Victoria and Abdul

I see that Victoria and Abdul - the movie - is available on both Blue-Ray and DVD from Monday. Starring Dame Judy Dench – yes, the same Judy Dench who was killed off in Skyfall – and Ali Fazal, the film seems to have attracted rave reviews. The Times gave it massively a huge four star review as did the Radio Times and Total Film.
The Daily Mail termed it ‘Brilliant’ and perhaps oddly Good Housekeeping used the word ‘Dazzling’ when reviewing it. Women & Home were less enthused, saying simply ‘Judi Dench is superb’ which could be a reference to anything. Perhaps Dame Judy is a superb painter & decorator or maybe she excels in interplanetary art. Who could know.
No matter, I am sure that the film is an entertaining one but I am a wee tad jealous.
I featured the tale of Abdul Karim in my new book and yes, I have had some really positive reviews – but nothing on the scale of those four-star commendations.
In case you can’t wait until Monday to watch the DVD, or indeed the Blue-Ray, here is a wee extract from my take on the stormy tale of the man whom unkind members of the Royal Household nicknamed ‘the brown Brown’:

Abdul Karim was just 24 when he arrived from India to wait at the Royal table in 1887. The Monarch was then 68 and it was just four years after John Brown's death. Karim had entered the Royal Household as a "gift from India" and within a mere few months he was promoted well beyond ordinary servant status and had become a close confidant and regular companion to the head of the British Empire.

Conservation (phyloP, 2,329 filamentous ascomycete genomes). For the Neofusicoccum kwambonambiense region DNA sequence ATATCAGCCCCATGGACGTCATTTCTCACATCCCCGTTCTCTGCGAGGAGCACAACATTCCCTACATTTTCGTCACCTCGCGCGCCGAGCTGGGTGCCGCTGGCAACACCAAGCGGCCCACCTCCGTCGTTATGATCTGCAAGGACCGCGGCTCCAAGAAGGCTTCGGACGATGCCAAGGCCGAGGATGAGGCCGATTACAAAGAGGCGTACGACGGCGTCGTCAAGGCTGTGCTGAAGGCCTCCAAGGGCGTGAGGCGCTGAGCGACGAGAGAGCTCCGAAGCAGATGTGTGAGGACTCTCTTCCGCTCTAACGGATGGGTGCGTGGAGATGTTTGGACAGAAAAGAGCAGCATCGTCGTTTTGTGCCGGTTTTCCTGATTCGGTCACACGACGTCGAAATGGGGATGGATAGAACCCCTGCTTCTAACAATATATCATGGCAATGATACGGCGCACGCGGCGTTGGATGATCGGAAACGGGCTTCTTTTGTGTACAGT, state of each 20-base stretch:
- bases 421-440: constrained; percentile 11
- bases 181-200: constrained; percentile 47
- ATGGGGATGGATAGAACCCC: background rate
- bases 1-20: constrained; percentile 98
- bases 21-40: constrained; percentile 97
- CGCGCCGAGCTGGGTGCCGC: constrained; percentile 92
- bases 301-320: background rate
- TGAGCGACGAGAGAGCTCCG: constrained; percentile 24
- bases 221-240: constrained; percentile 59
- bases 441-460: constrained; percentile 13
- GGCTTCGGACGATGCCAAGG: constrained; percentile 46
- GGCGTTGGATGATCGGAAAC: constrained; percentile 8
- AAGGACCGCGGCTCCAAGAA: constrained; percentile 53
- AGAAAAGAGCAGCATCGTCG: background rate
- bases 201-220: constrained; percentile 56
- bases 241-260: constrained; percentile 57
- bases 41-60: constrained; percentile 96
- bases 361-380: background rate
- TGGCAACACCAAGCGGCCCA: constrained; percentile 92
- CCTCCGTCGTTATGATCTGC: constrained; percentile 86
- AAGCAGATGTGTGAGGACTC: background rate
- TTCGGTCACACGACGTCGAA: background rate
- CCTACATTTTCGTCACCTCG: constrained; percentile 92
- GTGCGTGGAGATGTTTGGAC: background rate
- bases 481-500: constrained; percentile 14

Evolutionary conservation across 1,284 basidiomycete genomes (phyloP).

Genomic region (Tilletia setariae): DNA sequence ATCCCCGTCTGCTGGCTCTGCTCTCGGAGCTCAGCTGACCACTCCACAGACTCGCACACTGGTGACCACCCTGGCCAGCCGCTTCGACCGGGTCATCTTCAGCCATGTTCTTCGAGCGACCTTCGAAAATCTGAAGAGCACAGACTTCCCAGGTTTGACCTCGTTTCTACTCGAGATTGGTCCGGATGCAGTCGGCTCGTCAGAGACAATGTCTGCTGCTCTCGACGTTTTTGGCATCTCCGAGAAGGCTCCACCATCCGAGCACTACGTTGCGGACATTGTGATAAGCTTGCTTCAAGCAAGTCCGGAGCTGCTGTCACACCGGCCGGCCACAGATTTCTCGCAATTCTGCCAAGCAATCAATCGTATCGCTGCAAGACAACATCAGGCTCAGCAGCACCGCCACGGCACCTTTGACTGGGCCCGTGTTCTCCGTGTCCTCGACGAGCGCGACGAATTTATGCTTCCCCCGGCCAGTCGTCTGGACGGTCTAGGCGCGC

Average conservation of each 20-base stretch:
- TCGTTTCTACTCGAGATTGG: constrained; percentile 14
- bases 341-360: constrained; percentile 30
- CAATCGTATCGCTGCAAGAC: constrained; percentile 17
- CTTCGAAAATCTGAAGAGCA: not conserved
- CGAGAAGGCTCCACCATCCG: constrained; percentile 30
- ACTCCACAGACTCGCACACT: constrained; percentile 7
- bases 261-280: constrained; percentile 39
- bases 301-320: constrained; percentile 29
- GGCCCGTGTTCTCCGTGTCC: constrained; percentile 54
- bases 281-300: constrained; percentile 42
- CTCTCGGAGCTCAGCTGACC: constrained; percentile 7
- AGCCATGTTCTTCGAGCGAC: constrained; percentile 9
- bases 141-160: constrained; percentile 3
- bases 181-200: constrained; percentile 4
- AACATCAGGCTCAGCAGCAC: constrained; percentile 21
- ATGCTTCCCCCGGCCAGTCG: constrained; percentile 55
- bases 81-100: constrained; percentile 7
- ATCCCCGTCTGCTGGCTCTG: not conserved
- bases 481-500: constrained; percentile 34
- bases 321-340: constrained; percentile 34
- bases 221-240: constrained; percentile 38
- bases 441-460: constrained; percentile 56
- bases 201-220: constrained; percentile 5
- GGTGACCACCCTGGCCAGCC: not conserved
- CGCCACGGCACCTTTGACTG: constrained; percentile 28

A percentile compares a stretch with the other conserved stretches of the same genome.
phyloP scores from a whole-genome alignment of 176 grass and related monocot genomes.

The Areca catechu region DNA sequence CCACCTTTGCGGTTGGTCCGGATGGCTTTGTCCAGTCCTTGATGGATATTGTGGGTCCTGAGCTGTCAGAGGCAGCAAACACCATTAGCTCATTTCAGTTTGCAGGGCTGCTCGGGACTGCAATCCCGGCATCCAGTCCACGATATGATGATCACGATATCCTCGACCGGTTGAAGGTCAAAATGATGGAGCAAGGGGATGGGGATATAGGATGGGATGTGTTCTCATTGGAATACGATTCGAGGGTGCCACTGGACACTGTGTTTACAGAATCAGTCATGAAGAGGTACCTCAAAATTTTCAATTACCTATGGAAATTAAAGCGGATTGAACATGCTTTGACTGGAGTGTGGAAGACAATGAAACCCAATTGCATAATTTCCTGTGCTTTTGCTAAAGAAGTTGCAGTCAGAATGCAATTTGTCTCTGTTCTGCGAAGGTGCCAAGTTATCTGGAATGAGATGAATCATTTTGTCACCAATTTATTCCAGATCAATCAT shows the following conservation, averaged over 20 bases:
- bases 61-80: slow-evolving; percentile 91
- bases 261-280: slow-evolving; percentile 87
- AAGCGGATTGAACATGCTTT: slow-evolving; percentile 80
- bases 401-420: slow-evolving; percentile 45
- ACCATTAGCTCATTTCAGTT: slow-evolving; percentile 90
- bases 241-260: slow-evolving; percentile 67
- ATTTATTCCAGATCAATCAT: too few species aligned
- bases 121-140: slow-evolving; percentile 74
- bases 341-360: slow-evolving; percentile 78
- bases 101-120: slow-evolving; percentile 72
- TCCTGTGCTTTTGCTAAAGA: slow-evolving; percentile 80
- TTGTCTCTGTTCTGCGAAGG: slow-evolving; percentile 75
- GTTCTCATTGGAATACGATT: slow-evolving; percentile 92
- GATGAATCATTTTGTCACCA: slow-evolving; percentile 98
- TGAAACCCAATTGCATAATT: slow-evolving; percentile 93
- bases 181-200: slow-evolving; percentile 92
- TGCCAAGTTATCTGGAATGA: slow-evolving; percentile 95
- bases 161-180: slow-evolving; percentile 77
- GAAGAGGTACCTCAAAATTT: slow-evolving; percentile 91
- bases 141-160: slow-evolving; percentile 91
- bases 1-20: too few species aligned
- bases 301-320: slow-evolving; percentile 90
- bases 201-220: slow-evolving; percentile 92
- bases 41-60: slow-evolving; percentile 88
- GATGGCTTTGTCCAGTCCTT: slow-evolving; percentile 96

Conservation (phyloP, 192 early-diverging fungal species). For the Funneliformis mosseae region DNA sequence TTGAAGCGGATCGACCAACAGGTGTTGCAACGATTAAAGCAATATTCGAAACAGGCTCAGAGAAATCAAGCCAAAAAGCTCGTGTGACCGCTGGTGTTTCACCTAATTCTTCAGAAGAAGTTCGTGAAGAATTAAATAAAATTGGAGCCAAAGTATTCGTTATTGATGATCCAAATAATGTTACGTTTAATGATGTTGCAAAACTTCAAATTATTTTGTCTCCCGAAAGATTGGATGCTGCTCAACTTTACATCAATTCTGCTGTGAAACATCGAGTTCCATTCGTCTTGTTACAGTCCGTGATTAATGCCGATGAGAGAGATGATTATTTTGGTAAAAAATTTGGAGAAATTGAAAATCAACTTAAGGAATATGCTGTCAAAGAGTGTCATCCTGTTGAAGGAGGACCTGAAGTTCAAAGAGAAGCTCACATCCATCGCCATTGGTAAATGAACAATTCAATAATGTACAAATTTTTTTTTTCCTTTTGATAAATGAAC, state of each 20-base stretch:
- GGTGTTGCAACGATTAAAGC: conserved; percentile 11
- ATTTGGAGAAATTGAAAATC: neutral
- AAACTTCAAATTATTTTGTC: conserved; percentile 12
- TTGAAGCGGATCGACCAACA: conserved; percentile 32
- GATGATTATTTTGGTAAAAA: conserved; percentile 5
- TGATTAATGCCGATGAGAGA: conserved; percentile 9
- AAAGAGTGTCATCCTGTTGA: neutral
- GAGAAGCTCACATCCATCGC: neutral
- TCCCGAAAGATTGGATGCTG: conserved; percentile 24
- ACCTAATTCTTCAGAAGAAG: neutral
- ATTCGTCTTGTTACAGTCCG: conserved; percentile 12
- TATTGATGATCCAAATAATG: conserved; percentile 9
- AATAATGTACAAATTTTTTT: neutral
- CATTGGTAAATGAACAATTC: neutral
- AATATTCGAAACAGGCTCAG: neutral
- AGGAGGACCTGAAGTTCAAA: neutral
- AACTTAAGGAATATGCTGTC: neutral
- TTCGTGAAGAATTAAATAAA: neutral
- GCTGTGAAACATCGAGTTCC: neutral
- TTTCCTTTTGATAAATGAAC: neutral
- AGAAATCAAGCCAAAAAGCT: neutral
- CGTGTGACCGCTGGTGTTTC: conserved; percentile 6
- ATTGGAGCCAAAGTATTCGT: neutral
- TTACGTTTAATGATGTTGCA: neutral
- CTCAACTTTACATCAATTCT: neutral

He was soon given the title of the Queen’s Indian Secretary and the promotion, over the heads of longer serving servants, scandalised the Royal Household and enraged members of the Royal Family.
A set of official Royal photographs taken by Aboyne photographer Robert Milne only made things worse. Taken within Karim Cottage, they appear to show a diminutive Victoria, pen in hand, examining Royal correspondence with a rather smug looking Karim standing in the background.
One picture, published in The Daily Telegraph, was captioned “The Queen’s life in the highlands. Her Majesty receiving a lesson in Hindustani from the Munshi Hafiz Mohammed Abdul Karim.”
On the face of it, there was nothing to suggest impropriety and in fact the portrait clearly reflected an impeccably correct mistress and servant relationship. However, a storm of indignation soon arose. Some detected a hint of a smile on the Monarch’s face and leapt to a tabloid conclusion. Others, such as the Queen’s personal physician Sir John Reid, went into attack mode. In a personal letter to Karim, he informed the man that he was “very low class and never can be a gentleman!”
When Victoria announced that she was considering a Knighthood for Karim, her son Bertie, the Prince of Wales became apoplectic and urged Dr Reid to take more direct action. Reid did not mince his words and promptly threatened to have his Royal patient declared insane.’

The entire tale is of course available, alongside many other splendid stories from the North-east of Scotland from Amazon, either as a Kindle download or by ordering the paperback version of my new book:  The A-Z of Curious Aberdeenshire - by Duncan Harley


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